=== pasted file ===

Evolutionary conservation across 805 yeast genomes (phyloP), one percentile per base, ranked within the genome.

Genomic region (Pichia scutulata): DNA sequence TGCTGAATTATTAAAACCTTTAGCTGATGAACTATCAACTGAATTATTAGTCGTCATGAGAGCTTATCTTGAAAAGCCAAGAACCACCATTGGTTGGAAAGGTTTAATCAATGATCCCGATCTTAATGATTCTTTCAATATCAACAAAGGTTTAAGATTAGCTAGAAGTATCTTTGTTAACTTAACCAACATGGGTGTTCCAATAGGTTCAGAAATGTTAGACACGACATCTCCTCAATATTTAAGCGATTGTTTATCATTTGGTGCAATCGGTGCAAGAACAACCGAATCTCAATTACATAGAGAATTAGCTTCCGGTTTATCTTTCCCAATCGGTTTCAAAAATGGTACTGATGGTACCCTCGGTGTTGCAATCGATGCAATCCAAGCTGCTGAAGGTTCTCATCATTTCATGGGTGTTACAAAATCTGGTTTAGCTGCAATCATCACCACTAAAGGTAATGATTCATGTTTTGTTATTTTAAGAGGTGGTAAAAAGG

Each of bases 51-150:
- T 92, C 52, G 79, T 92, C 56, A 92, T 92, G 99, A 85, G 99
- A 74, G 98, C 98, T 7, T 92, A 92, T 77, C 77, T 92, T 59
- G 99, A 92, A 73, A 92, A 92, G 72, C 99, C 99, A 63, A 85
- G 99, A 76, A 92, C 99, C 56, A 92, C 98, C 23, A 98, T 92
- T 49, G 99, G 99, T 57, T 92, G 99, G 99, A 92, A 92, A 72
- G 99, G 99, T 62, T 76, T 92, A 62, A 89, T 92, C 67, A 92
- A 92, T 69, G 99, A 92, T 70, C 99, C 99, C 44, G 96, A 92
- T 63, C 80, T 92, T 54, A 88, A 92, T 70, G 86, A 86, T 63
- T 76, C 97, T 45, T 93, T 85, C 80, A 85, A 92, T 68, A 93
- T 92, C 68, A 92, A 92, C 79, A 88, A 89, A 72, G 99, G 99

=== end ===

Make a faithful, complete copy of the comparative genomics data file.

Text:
Evolutionary conservation across 805 yeast genomes (phyloP), one percentile per base, ranked within the genome.

Genomic region (Pichia scutulata): DNA sequence TGCTGAATTATTAAAACCTTTAGCTGATGAACTATCAACTGAATTATTAGTCGTCATGAGAGCTTATCTTGAAAAGCCAAGAACCACCATTGGTTGGAAAGGTTTAATCAATGATCCCGATCTTAATGATTCTTTCAATATCAACAAAGGTTTAAGATTAGCTAGAAGTATCTTTGTTAACTTAACCAACATGGGTGTTCCAATAGGTTCAGAAATGTTAGACACGACATCTCCTCAATATTTAAGCGATTGTTTATCATTTGGTGCAATCGGTGCAAGAACAACCGAATCTCAATTACATAGAGAATTAGCTTCCGGTTTATCTTTCCCAATCGGTTTCAAAAATGGTACTGATGGTACCCTCGGTGTTGCAATCGATGCAATCCAAGCTGCTGAAGGTTCTCATCATTTCATGGGTGTTACAAAATCTGGTTTAGCTGCAATCATCACCACTAAAGGTAATGATTCATGTTTTGTTATTTTAAGAGGTGGTAAAAAGG

Each of bases 51-150:
- T 92, C 52, G 79, T 92, C 56, A 92, T 92, G 99, A 85, G 99
- A 74, G 98, C 98, T 7, T 92, A 92, T 77, C 77, T 92, T 59
- G 99, A 92, A 73, A 92, A 92, G 72, C 99, C 99, A 63, A 85
- G 99, A 76, A 92, C 99, C 56, A 92, C 98, C 23, A 98, T 92
- T 49, G 99, G 99, T 57, T 92, G 99, G 99, A 92, A 92, A 72
- G 99, G 99, T 62, T 76, T 92, A 62, A 89, T 92, C 67, A 92
- A 92, T 69, G 99, A 92, T 70, C 99, C 99, C 44, G 96, A 92
- T 63, C 80, T 92, T 54, A 88, A 92, T 70, G 86, A 86, T 63
- T 76, C 97, T 45, T 93, T 85, C 80, A 85, A 92, T 68, A 93
- T 92, C 68, A 92, A 92, C 79, A 88, A 89, A 72, G 99, G 99